I've seen the word "mandarin" bandied about lately in right-wing editorials with little effort to explain what kind of person becomes a "mandarin" or under which conditions. Can somebody give a definition for this? Is it pejorative? Is it racist?

The Obama years don’t necessarily bring into question the idea of regulation itself but of hyper-regulation. They overdid it, suddenly layering rules across the entire U.S. industrial landscape. The economy gagged.

Against the backdrop this week of Paris in flames and London’s Brexit struggles, our interest isn’t so much in the Obama regulations themselves as in the state of mind that produced so many of them.

Presumably each Obama regulator assumed that individually he or she was doing good. It wouldn’t have occurred to any of them that in the aggregate they and their rules were anesthetizing a fundamentally healthy economy.

This is the mandarin mind-set that has prevailed in the nations of Europe for nearly 70 years and in the European Commission for 25. They built a welfare and regulatory structure piece by incremental piece until the U.K., France, Spain and Italy choked. Germany unilaterally reformed itself in the early 2000s, and grew.

"The Global Swamp", Daniel Henninger for the Wall St. Journal, December 13th 2018


But that political support is brittle. Brussels has missed opportunities to work with Britain to create a settlement that might be more palatable to more European voters. The bloc’s leaders say free internal migration should be all but inviolable, a view growing numbers of voters reject since the 2015 migration crisis. This belief limits options for a trade deal now.

EU mandarins also fixate on adherence to common regulations as a precondition for trade. Those rules are becoming ever more interfering and controversial, and voters everywhere are demanding more local authority. Brussels could have used Brexit talks to develop a new model based not on standardizing rules but on trusting one’s neighbor. Doctrinaire thinking about how to create a functioning single marketplace is blocking the creativity the EU needs to adapt to changing voter demands.

"The Road to a Bad Brexit", editorial board of the Wall St. Journal, December 10th 2018


1 Answer 1


'Mandarin' is simply a (often pejorative) term for "a person who has a very important job in the government, and who is sometimes considered to be too powerful". It usually refers to civil servants rather than elected officials. It is common in British English. There is no hard and fast definition of when someone becomes one.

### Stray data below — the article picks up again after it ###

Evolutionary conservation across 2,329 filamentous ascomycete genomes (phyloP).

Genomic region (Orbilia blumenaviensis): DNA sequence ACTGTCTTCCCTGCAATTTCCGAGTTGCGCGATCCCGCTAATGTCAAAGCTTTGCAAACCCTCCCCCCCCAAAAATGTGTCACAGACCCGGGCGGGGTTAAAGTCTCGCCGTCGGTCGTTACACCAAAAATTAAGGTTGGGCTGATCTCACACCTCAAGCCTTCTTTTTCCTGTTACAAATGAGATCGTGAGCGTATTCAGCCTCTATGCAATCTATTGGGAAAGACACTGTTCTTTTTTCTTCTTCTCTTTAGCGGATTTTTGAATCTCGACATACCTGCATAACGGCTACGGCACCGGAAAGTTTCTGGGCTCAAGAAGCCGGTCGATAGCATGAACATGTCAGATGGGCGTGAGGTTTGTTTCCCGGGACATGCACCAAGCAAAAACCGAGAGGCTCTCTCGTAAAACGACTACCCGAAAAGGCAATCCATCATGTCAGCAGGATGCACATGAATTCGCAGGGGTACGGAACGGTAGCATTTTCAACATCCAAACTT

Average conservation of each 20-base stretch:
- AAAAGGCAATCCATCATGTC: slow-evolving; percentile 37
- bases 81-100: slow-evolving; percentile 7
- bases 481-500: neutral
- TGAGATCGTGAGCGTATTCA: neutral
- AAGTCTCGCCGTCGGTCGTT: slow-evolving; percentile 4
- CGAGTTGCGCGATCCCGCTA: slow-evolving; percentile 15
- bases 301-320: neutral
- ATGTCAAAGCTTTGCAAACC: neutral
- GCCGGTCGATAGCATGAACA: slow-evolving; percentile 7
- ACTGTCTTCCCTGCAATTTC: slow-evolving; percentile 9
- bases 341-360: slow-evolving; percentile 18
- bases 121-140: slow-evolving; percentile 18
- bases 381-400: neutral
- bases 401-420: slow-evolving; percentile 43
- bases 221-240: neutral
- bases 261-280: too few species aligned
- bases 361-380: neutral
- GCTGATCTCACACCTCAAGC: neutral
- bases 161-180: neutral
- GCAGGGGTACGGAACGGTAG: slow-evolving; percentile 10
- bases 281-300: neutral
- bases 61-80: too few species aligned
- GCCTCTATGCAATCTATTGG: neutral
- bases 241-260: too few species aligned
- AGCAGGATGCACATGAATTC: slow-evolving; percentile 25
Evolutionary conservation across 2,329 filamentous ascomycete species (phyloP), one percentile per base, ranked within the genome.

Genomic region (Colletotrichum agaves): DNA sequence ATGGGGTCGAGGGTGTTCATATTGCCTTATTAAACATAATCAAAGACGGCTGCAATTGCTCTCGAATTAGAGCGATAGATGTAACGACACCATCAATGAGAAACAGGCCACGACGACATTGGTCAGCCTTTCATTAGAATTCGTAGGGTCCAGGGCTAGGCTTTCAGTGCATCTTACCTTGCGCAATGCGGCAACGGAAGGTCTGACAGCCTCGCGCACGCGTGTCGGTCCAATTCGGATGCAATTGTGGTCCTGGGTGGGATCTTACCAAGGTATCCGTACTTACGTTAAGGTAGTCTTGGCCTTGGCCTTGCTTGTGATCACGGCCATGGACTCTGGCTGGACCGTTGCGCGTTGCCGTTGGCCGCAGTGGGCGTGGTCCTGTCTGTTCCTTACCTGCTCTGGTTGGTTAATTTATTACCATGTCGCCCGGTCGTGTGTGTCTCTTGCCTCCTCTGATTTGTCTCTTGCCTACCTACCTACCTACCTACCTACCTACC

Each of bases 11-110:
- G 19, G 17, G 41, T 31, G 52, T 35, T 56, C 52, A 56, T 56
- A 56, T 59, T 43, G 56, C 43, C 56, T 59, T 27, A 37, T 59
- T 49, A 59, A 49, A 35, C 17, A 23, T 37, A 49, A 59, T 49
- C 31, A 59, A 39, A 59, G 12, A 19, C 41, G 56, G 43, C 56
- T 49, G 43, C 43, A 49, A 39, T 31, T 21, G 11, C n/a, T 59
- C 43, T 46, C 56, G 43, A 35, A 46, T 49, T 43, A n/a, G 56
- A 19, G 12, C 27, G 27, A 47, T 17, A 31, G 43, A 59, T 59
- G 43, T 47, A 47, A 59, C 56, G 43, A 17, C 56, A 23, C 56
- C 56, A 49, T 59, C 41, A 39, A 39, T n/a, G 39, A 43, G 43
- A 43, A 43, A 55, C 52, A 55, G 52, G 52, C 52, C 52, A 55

It derives from a term for a members of oriental imperial governments.

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    I've never heard the term applied to elected officials though (e.g. MPs). It seems to be exclusively used for unelected positions like the civil service or other beurocratic positions.
    – PhillS
    Dec 13, 2018 at 15:57
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    That's a good point. Dec 13, 2018 at 15:58
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    The term also implies (at least to me) that, like the Chinese bureaucrats, the modern-day mandarins are largely isolated from the world outside their bureaucracy.
    – jamesqf
    Dec 13, 2018 at 18:22
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    I agree with @PhillS. The Mandarins were constant, even as Emperors came and went. The whole idea of "mandarins" is that they wield the power formally held by those MPs/Congressmen/Presidents, without having to risk having that power removed in an election. So the unelected functionaries in places like Brussels and Washington are the natural targets for anyone who believes the system needs to be reformed. Frustration that changing the party that holds the majority at Westminster or Capitol Hill seems ineffectual, in turn fuels Brexit (bye Brussels) / Drain The Swamp sentiments. Dec 13, 2018 at 18:36
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    @Mayo, I haven't seen "Deep State" used in my little circle of writing-and-talking... to me it implies all sorts of conspiracy theories and, like the Masons, the Illuminati or the Skulls, impenetrable and unstoppable insiderness that's completely hidden. This isn't really implied, I think, with "mandarin". Dec 13, 2018 at 19:15

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